COVID-19 survivor’s son shares journey to bring dad home
MANILA, Philippines—“Everything was happening so fast. I was panicking. I was scared. I wasn’t prepared to lose my dad.”
For one son of a coronavirus disease (COVID-19) patient, witnessing the illness from the sidelines was a battle against anxiety and losing hope.
Miggy Azurin, 27, stayed at The Medical City in Pasig day and night even if there was no room for him and the companions of other patients while his dad, 56-year-old businessman Jojy Azurin, was treated for COVID-19.
“When they told me they had to intubate my dad, I cried so much outside the ER,” Miggy said on Facebook last April 1 as he looked back at the struggles he went through when he was looking after his dad.
However, things were looking up as he added that his dad was finally out of the intensive care unit (ICU). Jojy, in his hospital gown, can be seen in a photo beaming with the sign “I survived COVID-19.”
Days later, on April 6, Miggy announced, “Dad is home!” He also dedicated his Facebook post to the frontliners of The Medical City.
“I can’t imagine how difficult it must be to be at the forefront of our generation’s worst health crisis. They are literally putting their lives on the line so families can welcome home their loved ones,” he said.
His father’s guardian
As with many patients, finding a hospital was an ordeal of its own for Miggy. Hospital after hospital would not admit his dad when he had to be rushed last March 19.
Just the day before, Jojy had taken a swab test for COVID-19. Although they would later learn he was positive for the disease, Miggy said his dad had no travel history or exposure to other positive patients. However, he did have fever “on and off” for two weeks and would later be diagnosed with pneumonia.
Miggy recalled on Facebook March 20 that to get a room at the hospital, he “camped out” on the driveway as his dad’s condition worsened.
“When we got there, it was a crazy scene. Dozens of people brought their loved ones to the COVID Response Unit in Medical City,” he told INQUIRER.net.
“You sense also how stressful it was for the staff. Everyone seemed a bit agitated but it was completely understandable. Patients were brought in the unit and guardians had no choice but to stay outside and wait for updates,” he added.
After the long wait to get in the hospital, the news came that his dad had to be intubated, but that there was no space in the intensive care unit (ICU). Jojy was put to sleep and stayed in the emergent section of the emergency room (ER) for the meantime.
Miggy, who is one of five kids, became the designated guardian. “ER required that a relative must be present outside since dad couldn’t make his own decisions while asleep,” he explained.
“The first night, I stayed in the driveway with other people who were waiting. The other nights, I stayed in the waiting area of the ER. There were no other places for guardians to sleep in,” he said.
Family and friends brought him food and clothes since he could not go home—it would be a week until he would able to do so while he kept watch over his dad.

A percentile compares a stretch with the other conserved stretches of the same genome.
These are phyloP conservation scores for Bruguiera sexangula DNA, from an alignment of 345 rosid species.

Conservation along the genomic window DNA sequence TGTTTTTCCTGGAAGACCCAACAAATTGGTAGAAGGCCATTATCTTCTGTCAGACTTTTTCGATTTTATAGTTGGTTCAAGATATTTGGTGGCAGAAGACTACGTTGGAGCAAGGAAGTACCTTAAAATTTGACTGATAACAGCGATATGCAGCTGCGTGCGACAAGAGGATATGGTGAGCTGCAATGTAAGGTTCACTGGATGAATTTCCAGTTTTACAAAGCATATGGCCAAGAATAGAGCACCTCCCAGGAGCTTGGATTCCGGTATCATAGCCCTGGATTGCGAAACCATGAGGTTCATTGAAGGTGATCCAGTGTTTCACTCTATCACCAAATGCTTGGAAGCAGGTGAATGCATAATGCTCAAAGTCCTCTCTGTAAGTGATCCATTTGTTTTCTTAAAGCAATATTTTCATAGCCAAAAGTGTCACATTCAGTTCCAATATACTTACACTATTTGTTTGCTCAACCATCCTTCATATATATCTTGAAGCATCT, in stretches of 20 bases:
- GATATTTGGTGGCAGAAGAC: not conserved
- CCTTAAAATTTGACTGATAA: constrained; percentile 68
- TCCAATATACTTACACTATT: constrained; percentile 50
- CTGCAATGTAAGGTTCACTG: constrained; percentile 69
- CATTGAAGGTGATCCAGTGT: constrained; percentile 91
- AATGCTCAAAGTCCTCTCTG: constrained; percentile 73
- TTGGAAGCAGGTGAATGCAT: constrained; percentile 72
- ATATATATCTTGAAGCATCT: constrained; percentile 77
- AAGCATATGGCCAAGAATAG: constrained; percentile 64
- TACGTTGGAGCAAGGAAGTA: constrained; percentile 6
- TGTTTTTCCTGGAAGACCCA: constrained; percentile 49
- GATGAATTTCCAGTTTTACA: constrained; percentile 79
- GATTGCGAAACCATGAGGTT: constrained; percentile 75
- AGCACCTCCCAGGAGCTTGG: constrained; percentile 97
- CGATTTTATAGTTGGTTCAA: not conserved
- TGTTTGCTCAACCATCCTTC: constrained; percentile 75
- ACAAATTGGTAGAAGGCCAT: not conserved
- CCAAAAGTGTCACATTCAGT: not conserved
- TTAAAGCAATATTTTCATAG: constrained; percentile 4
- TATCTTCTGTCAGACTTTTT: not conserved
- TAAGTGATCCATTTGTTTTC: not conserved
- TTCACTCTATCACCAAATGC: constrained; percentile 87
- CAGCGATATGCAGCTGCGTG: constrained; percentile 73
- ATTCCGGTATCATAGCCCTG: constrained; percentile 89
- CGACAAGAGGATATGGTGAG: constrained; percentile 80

Besides the lack of a proper place to rest, the uncertainty also proved tough. “It was hard to sleep in the waiting room and to stay patient with his progress. Updates came sparingly,” he said.
“It didn’t help also that the news of more people dying from the virus was all over my feed. All of this along with just the general anxiety of this time was difficult to manage,” he added.
Although he had to stay alone in the hospital, he did find hope and support from loved ones, colleagues and strangers. “I think many people could sense the gravity of our situation. Worst time to get sick. They didn’t hesitate in sending in moral and financial support,” he said.
His dad was finally moved into the ICU on March 28, about a week since he was intubated. His recovery picked up from there: Two days later, he was extubated and by April 1, he was moved into a normal hospital room.
After coming home, Miggy said of his dad: “He’s doing way better now. Still weak but breathing on his own.”
‘Listen to your body’
Miggy shared insights for both COVID-19 patients and those who are caring for them.
“For loved ones of COVID patients, plan accordingly. Call at least a dozen hospitals and get a feel of their waitlist,” he advised.
Logistics that must be considered include transportation and funds. “Make sure you have a car available or access to an ambulance. If you do have to be admitted in the hospital, mobilize and raise funds earlier so bills don’t pile up.”
When the time comes to bring home a patient, he said, “Sanitize the entire house and assume everyone at home got infected. That would mean practice social distancing even at home (which we still do) and double down on vitamin C.”
“For COVID patients, listen to your body. What saved my dad was his humility in accepting that he was no longer okay, that he had to be brought to the hospital,” he said.
“He has this tendency to downplay sicknesses that he goes through,” shared Miggy. “I think if he tried to stay strong longer, we might not have gotten the help that we did.”
The Inquirer Foundation supports our healthcare frontliners and is still accepting cash donations to be deposited at Banco de Oro (BDO) current account #007960018860 or donate through PayMaya using this link .
Subscribe to INQUIRER PLUS to get access to The Philippine Daily Inquirer & other 70+ titles, share up to 5 gadgets, listen to the news, download as early as 4am & share articles on social media. Call 896 6000.